The Dachshund and Chihuahua House Training Dilemma

I use Dachshund and Chihuahua as a base to start with because my dog, Hollie, I think is part Dachshund and part Chihuahua. When I found her at a rescue, the information I received was that she was a four month old Miniature Dachshund. But as she got older, her legs got very long and her belly area became more concave like a Chihuahua. I also found that her mannerisms mixed between the two races. This included the trespassing dilemma.

Because the Dachshund is a strong working dog, it has a very stubborn personality. This tends to make them stubborn and/or independent. Although the Dachshund is trainable, it may not be easy to train. In fact, the Dachshund may try to train his trainer. The owner of this breed should feel comfortable letting the dog know who the “leader of the pack” really is. This dog’s stubborn temperament makes him hardy and he is not the easiest to train. With continued positive programming, the Dachshund learns, and with a determined owner, the Dachshund will develop training quickly.

The fact that Chihuahuas are so small makes house training them a bit challenging. Chihuahuas can hide under furniture or sneak into corners unseen and leave surprise little mounds for you to find at a later date. Patience will be needed in the process of house training this dog. The Chihuahua will learn quickly with positive reinforcement training. Some owners never get their Chihuahuas fully house trained, especially in bad weather. The Chihuahua does not like the cold and tends to shiver. They don’t like to get their feet wet, so going out on damp or wet grass discourages the Chihuahua from going to the bathroom.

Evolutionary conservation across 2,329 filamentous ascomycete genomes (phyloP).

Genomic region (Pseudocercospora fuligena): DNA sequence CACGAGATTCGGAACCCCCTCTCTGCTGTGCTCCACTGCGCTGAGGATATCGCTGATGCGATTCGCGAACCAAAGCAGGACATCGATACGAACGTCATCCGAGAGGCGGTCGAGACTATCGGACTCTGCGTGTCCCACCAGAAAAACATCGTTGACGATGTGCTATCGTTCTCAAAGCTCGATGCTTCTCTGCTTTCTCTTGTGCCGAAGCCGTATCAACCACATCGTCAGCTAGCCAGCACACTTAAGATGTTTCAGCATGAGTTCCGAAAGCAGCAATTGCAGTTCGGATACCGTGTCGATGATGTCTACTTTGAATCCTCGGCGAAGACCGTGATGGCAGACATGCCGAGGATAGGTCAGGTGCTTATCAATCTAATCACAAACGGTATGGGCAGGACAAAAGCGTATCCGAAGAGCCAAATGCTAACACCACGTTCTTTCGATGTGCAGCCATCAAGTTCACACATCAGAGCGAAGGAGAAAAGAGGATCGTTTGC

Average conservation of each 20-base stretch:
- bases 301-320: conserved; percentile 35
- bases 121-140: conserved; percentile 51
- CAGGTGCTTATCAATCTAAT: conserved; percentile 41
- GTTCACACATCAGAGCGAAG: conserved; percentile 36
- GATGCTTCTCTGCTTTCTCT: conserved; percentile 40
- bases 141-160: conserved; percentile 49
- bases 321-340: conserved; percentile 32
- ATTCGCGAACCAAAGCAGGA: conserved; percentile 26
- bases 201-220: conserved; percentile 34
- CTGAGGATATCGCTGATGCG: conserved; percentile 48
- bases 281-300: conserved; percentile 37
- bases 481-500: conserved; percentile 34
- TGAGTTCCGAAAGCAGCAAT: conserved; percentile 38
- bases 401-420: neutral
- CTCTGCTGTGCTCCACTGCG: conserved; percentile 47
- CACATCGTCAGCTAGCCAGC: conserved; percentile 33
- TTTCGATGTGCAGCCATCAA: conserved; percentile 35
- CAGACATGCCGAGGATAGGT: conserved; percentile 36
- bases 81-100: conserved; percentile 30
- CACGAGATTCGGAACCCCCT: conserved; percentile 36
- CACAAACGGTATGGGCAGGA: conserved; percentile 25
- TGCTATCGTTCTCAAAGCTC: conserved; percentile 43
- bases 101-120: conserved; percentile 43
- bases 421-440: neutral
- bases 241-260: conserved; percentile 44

In any breed of dog, there are two recommended training methods for housetraining your dog. The first is to crate or containment train your dog. The second is to train your dog with paper or puppy pad. In any case, consistency is the essential key. Once a bad habit starts, it’s much harder to break and retrain your dog.

Hollie, my Dachshund-Chihuahua has a bit of both temperaments which has made house training her quite a challenge. She was originally paper trained when I got her. When she got a bit older, I put her in a pen during the day with a doggie door with access to the outside. Hollie would use the piece of carpet just inside the door as a potty. She didn’t like the grass because she was so small that the grass brushed against her tummy. When the grass was watered, she did not like to get her feet wet. So when she went out, she would use the yard instead of the grass and the rug right outside the door as a potty. When she visited other houses, she would go to another room and leave the owner a little surprise in the corner even though they had a doggie door that she could use. Like last winter, the pen was too cold to hold her and she was given a little more room to roam, so to speak. She now believes that the rugs are her bathroom area.

With this frustration at hand, I set out to find some answers. I have never had a dog that had these problems before. Once she showed up at the dog door, the rest was a done deal. Not with Holly! I found a dog training that has helped me overcome Hollie’s behavior problems.

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